Water/Hycean Worlds & Oceanography

Ocean World Exploration: A Breakthrough In Underwater Exploration Technology

By Keith Cowing
Press Release
Aerospace Information Research Institute, Chinese Academy of Sciences
March 26, 2024
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Ocean World Exploration: A Breakthrough In Underwater Exploration Technology
With a 4,500-meter capability, Shenhai Yongshi (Deep Sea Warrior) was delivered to the Chinese Academy of Sciences in late 2017 and is engaging in intensive scientific operations. Credit: CGTN.

Scientists have developed an innovative calibration algorithm for the Inertial Measurement Unit (IMU).This algorithm significantly enhances navigation precision by utilizing acoustic signals from seabed beacons. Highlighting the critical importance of accurate and effective navigation systems in modern ocean exploration, this research provides invaluable guidance for the future development of underwater detection technologies.

Underwater vehicles play a pivotal role in exploring and understanding our oceans, necessitating precise navigation capabilities. The acoustic Long-Baseline (LBL) system, vital for submarine positioning, faces limitations due to its high infrastructure costs and complex deployment, confining its utility to small areas. This challenge restricts underwater vehicles’ ability to navigate over long distances with high precision.

On a new study (DOI: 10.1186/s43020-023-00126-1) recently published in the journal Satellite Navigation, researchers from Shandong Universityhave developed an innovative calibration algorithm for the Inertial Measurement Unit (IMU), significantly improving navigation performance through acoustic LBL-based calibration.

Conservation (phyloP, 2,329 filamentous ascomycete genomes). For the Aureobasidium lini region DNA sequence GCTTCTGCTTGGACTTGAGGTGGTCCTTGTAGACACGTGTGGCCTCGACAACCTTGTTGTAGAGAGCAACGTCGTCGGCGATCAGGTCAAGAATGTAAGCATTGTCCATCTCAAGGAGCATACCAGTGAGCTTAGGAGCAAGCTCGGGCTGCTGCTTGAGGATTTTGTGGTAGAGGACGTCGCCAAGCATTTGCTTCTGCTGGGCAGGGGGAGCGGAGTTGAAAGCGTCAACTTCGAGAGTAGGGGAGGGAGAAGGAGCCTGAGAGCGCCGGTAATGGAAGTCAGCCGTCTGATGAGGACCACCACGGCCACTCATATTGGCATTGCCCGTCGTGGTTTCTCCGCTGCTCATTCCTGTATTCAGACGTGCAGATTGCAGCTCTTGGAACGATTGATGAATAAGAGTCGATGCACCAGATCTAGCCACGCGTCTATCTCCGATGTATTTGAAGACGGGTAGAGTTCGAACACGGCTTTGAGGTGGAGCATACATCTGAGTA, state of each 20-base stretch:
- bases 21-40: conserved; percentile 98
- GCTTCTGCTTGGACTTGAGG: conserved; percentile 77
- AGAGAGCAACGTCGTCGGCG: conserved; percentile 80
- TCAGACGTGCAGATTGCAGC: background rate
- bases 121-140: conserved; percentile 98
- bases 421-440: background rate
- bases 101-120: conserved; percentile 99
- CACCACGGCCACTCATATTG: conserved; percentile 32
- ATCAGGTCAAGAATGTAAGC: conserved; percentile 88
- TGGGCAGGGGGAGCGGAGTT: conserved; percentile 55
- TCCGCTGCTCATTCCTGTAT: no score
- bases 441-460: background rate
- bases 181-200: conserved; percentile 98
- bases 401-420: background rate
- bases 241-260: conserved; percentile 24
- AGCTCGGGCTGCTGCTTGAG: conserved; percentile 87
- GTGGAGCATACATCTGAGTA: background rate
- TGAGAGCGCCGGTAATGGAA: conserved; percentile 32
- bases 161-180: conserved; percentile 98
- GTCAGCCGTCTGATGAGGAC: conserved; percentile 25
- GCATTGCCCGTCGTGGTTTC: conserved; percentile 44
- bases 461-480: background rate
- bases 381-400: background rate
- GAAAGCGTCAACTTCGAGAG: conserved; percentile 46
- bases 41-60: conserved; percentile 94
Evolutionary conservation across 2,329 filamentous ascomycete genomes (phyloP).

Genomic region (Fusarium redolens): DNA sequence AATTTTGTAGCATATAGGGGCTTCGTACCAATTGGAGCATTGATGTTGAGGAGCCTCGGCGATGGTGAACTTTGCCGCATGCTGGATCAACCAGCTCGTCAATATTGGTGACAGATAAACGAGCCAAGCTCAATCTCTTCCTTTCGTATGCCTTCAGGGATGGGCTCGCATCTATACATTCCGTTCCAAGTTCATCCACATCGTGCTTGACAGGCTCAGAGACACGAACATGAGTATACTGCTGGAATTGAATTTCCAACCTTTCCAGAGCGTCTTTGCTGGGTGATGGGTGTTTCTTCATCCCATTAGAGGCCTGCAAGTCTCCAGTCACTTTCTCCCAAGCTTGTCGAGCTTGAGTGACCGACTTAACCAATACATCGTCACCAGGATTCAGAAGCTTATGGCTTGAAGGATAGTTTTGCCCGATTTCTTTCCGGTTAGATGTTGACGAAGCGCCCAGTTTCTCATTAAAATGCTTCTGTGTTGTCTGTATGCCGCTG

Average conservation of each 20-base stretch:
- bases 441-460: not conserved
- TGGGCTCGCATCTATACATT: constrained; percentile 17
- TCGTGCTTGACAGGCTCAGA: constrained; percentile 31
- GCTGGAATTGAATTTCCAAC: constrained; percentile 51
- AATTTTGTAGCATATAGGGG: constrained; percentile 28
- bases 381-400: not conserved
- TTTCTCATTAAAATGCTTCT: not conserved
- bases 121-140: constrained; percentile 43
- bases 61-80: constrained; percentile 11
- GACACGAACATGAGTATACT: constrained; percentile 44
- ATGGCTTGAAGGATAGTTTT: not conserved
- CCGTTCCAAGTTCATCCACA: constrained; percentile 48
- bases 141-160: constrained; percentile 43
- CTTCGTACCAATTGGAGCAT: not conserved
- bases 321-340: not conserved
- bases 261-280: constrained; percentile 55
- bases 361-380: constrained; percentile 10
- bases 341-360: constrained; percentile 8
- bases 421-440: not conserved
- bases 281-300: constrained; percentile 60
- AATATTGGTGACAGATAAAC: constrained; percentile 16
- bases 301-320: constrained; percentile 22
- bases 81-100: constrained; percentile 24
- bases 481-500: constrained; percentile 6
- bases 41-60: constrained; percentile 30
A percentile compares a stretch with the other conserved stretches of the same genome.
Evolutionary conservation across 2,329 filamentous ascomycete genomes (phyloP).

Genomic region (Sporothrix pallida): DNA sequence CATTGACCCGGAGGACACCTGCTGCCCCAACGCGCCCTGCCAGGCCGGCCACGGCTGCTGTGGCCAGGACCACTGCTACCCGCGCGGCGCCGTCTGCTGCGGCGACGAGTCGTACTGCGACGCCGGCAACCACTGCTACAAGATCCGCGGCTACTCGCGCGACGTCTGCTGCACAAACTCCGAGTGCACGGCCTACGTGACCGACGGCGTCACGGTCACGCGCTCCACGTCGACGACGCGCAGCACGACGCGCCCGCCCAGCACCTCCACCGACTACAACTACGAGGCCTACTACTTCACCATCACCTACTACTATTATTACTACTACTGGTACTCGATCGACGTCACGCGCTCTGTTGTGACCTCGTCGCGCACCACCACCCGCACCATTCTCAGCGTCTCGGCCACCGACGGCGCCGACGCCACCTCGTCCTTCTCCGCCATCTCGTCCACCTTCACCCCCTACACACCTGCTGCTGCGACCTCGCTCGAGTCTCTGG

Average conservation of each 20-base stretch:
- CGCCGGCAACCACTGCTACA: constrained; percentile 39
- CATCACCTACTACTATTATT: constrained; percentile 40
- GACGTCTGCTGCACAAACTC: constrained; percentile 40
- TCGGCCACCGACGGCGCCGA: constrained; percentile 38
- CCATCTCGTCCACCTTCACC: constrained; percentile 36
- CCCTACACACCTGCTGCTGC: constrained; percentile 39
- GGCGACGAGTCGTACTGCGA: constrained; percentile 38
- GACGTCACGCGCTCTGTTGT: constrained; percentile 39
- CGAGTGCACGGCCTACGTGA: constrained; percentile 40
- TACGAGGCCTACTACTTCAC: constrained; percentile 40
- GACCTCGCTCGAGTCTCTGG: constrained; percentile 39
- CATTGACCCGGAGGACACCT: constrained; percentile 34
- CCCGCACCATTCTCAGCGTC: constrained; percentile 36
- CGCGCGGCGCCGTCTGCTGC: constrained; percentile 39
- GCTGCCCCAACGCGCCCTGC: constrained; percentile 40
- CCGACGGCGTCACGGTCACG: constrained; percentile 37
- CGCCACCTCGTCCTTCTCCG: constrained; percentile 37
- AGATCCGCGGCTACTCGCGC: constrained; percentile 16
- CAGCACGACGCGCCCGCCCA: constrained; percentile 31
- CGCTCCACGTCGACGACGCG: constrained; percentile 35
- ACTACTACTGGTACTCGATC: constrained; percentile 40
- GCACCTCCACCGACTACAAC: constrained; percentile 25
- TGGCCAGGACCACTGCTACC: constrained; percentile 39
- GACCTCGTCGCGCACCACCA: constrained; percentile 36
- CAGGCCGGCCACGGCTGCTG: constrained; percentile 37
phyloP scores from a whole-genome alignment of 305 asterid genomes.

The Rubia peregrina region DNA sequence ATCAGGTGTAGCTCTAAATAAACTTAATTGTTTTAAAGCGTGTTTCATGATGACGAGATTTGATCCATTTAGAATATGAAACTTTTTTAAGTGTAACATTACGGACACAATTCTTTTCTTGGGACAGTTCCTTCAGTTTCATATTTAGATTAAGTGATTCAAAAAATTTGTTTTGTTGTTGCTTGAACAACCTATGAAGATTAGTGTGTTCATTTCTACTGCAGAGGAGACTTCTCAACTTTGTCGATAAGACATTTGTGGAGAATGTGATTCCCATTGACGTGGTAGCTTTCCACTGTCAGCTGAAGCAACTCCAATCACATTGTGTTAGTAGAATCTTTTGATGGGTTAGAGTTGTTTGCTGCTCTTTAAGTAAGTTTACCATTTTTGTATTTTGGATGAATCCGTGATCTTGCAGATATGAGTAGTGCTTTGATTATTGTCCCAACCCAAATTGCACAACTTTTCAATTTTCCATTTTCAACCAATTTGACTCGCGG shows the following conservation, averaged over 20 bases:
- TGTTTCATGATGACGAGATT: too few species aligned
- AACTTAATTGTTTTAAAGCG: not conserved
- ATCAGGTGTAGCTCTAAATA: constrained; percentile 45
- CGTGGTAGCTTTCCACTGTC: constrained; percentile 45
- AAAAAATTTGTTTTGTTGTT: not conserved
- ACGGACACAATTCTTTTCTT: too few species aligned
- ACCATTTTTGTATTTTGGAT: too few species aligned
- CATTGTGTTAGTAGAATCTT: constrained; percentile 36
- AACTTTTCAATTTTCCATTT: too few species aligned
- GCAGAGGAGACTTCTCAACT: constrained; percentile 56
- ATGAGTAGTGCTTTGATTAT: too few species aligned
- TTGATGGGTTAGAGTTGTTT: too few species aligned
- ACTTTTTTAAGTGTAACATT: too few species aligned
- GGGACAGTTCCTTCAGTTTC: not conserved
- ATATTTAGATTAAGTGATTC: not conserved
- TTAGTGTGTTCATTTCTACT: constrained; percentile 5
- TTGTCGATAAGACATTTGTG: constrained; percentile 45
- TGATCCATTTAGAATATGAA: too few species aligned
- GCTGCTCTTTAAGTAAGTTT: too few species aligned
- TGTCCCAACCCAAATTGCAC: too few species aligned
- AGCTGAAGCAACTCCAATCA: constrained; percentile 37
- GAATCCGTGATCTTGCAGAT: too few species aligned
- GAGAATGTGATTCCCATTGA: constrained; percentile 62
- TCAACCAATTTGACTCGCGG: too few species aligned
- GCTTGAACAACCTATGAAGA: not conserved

The core of this groundbreaking study lies in its innovative approach to overcoming the limitations of traditional underwater navigation methods. Researchers have ingeniously developed a calibration algorithm that integrates acoustic signals from seabed beacons with the data from an IMU onboard underwater vehicles. This integration allows for real-time correction of the IMU’s cumulative errors, which are a significant hurdle in the path of accurate and extended underwater navigation.

The experiment focused on calibrating the IMU by employing an acoustic LBL system. When the vehicle is within the LBL network and can receive acoustic signals from the seafloor beacons, these signals are used to recalibrate the IMU, thereby significantly reducing the navigational errors. The research pinpoints gyroscope and accelerometer biases as the primary culprits behind navigational inaccuracies. Through extensive experimentation and analysis, it was discovered that correcting these biases through the proposed calibration method could enhance navigation precision remarkably.

Dr. Wenfeng Nie, a leading researcher in the study, highlights the significance of their work, “Our research introduces a method to calibrate the IMU using acoustic signals from seafloor beacons, allowing underwater vehicles to maintain accuracy even outside the direct coverage of LBL networks. This breakthrough promises to extend the operational range and precision of underwater navigation significantly.”

This technological advancement heralds a new era in underwater exploration, offering the potential for more accurate, reliable, and extended operations beneath the ocean’s surface. It’s a pivotal step towards unlocking the mysteries of the deep, enabling safer and more efficient exploration, research, and resource extraction activities.

Improving the underwater navigation performance of an IMU with acoustic long baseline calibration, Satellite Navigation (open access)

Astrobiology, Oceanography,

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